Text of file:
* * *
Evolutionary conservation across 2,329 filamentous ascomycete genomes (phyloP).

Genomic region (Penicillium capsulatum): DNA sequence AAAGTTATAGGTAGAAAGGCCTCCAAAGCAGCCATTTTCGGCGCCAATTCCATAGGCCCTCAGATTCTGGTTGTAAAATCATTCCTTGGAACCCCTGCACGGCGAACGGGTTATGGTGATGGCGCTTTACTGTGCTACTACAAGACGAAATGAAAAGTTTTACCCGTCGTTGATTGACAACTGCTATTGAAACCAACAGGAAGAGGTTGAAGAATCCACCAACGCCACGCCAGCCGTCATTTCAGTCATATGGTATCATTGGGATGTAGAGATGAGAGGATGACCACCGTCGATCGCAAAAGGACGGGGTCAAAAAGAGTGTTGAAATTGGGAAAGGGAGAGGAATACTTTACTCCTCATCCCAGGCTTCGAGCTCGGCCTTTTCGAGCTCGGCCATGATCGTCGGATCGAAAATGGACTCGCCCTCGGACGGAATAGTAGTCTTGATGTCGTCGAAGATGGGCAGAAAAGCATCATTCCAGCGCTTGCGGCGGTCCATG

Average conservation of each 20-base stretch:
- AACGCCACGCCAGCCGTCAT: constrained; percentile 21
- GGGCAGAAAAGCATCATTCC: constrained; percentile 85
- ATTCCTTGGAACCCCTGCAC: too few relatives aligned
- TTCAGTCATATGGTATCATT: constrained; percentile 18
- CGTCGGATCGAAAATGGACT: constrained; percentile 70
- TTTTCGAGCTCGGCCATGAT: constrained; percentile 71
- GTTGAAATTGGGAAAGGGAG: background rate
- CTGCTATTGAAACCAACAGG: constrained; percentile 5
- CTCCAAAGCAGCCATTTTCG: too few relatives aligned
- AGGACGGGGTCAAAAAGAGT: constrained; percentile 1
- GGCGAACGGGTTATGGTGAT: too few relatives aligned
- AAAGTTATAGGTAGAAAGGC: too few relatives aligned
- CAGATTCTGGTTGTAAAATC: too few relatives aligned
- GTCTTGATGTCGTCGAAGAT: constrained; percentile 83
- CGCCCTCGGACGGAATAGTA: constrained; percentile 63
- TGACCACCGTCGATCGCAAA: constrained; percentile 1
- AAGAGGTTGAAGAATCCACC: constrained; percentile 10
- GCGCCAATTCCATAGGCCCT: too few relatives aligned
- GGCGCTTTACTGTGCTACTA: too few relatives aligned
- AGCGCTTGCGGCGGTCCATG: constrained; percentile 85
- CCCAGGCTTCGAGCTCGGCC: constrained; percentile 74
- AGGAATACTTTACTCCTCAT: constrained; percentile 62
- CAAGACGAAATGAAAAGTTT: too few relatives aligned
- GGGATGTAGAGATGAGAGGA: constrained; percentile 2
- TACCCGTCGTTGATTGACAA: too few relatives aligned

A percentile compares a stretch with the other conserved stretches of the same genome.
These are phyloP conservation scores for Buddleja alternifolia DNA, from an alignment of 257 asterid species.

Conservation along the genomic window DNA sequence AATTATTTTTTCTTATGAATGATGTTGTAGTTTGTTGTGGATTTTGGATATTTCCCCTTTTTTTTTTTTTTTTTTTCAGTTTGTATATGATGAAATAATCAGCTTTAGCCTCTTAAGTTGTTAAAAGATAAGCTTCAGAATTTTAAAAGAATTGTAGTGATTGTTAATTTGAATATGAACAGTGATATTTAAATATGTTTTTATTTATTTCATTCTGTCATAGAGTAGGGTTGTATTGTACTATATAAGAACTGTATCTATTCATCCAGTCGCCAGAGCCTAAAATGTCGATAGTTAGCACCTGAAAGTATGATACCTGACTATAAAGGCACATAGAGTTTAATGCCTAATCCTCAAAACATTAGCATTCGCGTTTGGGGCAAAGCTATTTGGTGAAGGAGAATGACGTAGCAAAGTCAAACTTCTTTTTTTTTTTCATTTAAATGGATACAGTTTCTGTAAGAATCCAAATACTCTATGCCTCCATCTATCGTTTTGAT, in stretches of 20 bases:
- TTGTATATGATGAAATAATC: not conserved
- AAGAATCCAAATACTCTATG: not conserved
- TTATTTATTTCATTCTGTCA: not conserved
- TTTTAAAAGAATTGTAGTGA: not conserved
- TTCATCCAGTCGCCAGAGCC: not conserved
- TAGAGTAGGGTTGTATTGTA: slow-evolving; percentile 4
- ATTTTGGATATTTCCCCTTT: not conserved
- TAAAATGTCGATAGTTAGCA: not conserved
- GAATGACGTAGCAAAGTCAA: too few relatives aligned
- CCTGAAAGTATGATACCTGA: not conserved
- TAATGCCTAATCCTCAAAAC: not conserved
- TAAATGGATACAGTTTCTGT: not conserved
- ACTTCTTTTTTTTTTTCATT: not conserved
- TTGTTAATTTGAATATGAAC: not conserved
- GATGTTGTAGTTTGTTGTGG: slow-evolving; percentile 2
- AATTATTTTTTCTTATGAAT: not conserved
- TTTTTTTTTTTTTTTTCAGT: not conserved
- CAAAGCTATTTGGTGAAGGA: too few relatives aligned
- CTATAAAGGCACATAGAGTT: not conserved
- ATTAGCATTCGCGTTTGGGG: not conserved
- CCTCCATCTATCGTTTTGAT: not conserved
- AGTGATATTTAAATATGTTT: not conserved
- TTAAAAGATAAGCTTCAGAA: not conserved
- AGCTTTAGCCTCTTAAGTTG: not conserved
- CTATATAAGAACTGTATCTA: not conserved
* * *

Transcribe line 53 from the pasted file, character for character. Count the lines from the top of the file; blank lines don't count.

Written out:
- AGTGATATTTAAATATGTTT: not conserved